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Counting the cost of a fragmented school system

Blog Editor, IOE Digital16 July 2019

Sara Bubb. 

In an effort to turn schools into academies too little attention has been given to constructing a middle tier oversight system that is fair and efficient for all.

This is an unescapable conclusion of our new study, Understanding the Middle Tier: Comparative Costs of Academy and LA-maintained Systems, which has uncovered the cost of England’s systems for overseeing academies and local authority (LA) schools. We found a complex and confusing picture that reinforces the Public Accounts Committee judgement that the Department for Education’s ‘arrangements for oversight of schools are fragmented and incoherent, leading toinefficiency for government and confusion for schools.’

The ‘middle tiers’ are the systems of support and accountability connecting (more…)

Local heroes? Labour's plan for a 'middle tier' should be seen as work in progress

Blog Editor, IOE Digital2 May 2014

Ann Hodgson and Ken Spours
The latest output from Labour’s policy review tries to tackle one of the most difficult legacies of the Coalition Government; a highly fractured and privatised English education landscape. Accordingly, David Blunkett’s Middle Tier Review decided to take aim at the Achilles’ heel of the Gove education revolution – the centralisation of contracting with thousands of schools in the hands of the Secretary of State and the fracturing of the local landscape that, they argue, undermines standards and opportunity for all.
The political dilemma for Labour, however, was to avoid being seen as embracing the old world of the local authority or “creating wholesale upheaval and deconstructing the existing landscape”. Its answer has come in the form of a complex set of proposals aimed at creating coherence, consistency and collaboration in a reconfigured local landscape. Drawing on what it sees as the successes of London Challenge, as well as other examples of local good practice, the Review makes a total of 40 recommendations. However, Labour’s new policy framework on education governance arguably revolves around five key areas.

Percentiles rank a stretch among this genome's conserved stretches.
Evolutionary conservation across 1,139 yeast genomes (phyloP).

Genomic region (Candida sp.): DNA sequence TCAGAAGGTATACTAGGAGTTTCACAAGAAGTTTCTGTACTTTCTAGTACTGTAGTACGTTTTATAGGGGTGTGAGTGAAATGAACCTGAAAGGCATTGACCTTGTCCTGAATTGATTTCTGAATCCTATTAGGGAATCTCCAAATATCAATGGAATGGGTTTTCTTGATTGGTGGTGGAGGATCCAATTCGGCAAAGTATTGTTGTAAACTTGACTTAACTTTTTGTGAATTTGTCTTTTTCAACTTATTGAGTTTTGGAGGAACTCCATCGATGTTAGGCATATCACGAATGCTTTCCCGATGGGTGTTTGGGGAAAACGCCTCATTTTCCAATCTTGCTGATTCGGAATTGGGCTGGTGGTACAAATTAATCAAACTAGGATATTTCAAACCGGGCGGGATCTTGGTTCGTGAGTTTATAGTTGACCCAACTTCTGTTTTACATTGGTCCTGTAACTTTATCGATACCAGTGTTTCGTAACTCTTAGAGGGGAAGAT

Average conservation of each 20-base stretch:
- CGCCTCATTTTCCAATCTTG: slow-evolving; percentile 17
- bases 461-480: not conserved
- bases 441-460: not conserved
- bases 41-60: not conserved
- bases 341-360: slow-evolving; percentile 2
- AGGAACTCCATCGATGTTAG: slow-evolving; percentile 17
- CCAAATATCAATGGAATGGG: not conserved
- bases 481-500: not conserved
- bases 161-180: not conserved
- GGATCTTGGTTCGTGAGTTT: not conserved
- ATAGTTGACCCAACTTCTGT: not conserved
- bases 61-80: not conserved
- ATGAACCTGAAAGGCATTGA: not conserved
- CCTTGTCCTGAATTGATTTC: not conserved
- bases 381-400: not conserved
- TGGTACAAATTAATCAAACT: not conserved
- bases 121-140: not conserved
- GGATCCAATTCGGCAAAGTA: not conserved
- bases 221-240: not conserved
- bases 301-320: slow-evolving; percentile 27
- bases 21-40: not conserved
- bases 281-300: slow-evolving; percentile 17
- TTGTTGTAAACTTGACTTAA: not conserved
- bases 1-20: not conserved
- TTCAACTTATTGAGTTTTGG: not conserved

1. The appointment by clusters of local authorities of Directors of School Standards (DSS) who will oversee local performance and institutional collaboration and will work with the National Office of School Commissioners.
  2. Local authorities to be responsible for a range of functions including fostering collaboration, representing parents, planning school places and championing the needs of vulnerable groups such as NEETs (young people not in employment, education or training).
  3. Academy chains to be regulated and inspected and schools will be free to leave them and to join other types of partnerships or trusts.
  4. Education Panels of local stakeholders to provide additional local oversight and accountability.
  5. The re-establishment of the National College of School Leadership linked to an alliance of teaching schools.

In addition, and as almost throw-away points, the report also suggests the need for a light-touch curriculum framework with room for local innovation and the establishment of a Curriculum Advisory Group. This would be drawn from across the political spectrum and report to the Secretary of State to overcome politicisation of the curriculum and to ensure that all students have an entitlement to personal development, citizenship and a sense of identity and belonging.